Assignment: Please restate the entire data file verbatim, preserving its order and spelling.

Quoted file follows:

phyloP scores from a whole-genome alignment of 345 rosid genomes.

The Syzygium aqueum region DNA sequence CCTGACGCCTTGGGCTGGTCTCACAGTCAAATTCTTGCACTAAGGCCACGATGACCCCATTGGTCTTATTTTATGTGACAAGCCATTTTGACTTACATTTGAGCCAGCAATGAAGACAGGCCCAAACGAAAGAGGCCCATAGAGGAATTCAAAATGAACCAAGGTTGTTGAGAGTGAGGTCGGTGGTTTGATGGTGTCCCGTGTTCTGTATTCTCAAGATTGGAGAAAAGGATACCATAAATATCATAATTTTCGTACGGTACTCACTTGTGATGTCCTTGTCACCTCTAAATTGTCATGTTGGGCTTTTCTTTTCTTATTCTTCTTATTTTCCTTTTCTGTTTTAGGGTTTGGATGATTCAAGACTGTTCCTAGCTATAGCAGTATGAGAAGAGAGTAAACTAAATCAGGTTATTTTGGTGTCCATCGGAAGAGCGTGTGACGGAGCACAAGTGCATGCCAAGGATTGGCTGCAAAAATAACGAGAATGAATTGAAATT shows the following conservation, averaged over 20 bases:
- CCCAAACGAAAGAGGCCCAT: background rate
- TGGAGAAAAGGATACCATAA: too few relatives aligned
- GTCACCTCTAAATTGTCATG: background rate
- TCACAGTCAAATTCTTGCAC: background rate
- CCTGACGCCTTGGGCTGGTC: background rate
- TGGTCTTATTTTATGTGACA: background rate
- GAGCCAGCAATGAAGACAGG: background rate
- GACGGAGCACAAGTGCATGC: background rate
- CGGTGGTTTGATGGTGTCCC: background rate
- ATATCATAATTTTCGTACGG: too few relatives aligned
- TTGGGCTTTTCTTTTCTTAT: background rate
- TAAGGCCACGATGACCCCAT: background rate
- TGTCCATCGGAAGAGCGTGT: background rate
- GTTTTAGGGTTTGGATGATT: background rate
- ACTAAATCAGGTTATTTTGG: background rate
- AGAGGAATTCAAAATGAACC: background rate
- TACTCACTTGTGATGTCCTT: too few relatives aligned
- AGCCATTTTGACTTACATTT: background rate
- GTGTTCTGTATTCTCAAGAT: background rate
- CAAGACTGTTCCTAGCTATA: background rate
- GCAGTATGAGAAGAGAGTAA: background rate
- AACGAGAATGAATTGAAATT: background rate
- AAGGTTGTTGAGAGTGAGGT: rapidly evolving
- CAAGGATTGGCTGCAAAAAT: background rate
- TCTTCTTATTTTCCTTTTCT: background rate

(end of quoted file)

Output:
phyloP scores from a whole-genome alignment of 345 rosid genomes.

The Syzygium aqueum region DNA sequence CCTGACGCCTTGGGCTGGTCTCACAGTCAAATTCTTGCACTAAGGCCACGATGACCCCATTGGTCTTATTTTATGTGACAAGCCATTTTGACTTACATTTGAGCCAGCAATGAAGACAGGCCCAAACGAAAGAGGCCCATAGAGGAATTCAAAATGAACCAAGGTTGTTGAGAGTGAGGTCGGTGGTTTGATGGTGTCCCGTGTTCTGTATTCTCAAGATTGGAGAAAAGGATACCATAAATATCATAATTTTCGTACGGTACTCACTTGTGATGTCCTTGTCACCTCTAAATTGTCATGTTGGGCTTTTCTTTTCTTATTCTTCTTATTTTCCTTTTCTGTTTTAGGGTTTGGATGATTCAAGACTGTTCCTAGCTATAGCAGTATGAGAAGAGAGTAAACTAAATCAGGTTATTTTGGTGTCCATCGGAAGAGCGTGTGACGGAGCACAAGTGCATGCCAAGGATTGGCTGCAAAAATAACGAGAATGAATTGAAATT shows the following conservation, averaged over 20 bases:
- CCCAAACGAAAGAGGCCCAT: background rate
- TGGAGAAAAGGATACCATAA: too few relatives aligned
- GTCACCTCTAAATTGTCATG: background rate
- TCACAGTCAAATTCTTGCAC: background rate
- CCTGACGCCTTGGGCTGGTC: background rate
- TGGTCTTATTTTATGTGACA: background rate
- GAGCCAGCAATGAAGACAGG: background rate
- GACGGAGCACAAGTGCATGC: background rate
- CGGTGGTTTGATGGTGTCCC: background rate
- ATATCATAATTTTCGTACGG: too few relatives aligned
- TTGGGCTTTTCTTTTCTTAT: background rate
- TAAGGCCACGATGACCCCAT: background rate
- TGTCCATCGGAAGAGCGTGT: background rate
- GTTTTAGGGTTTGGATGATT: background rate
- ACTAAATCAGGTTATTTTGG: background rate
- AGAGGAATTCAAAATGAACC: background rate
- TACTCACTTGTGATGTCCTT: too few relatives aligned
- AGCCATTTTGACTTACATTT: background rate
- GTGTTCTGTATTCTCAAGAT: background rate
- CAAGACTGTTCCTAGCTATA: background rate
- GCAGTATGAGAAGAGAGTAA: background rate
- AACGAGAATGAATTGAAATT: background rate
- AAGGTTGTTGAGAGTGAGGT: rapidly evolving
- CAAGGATTGGCTGCAAAAAT: background rate
- TCTTCTTATTTTCCTTTTCT: background rate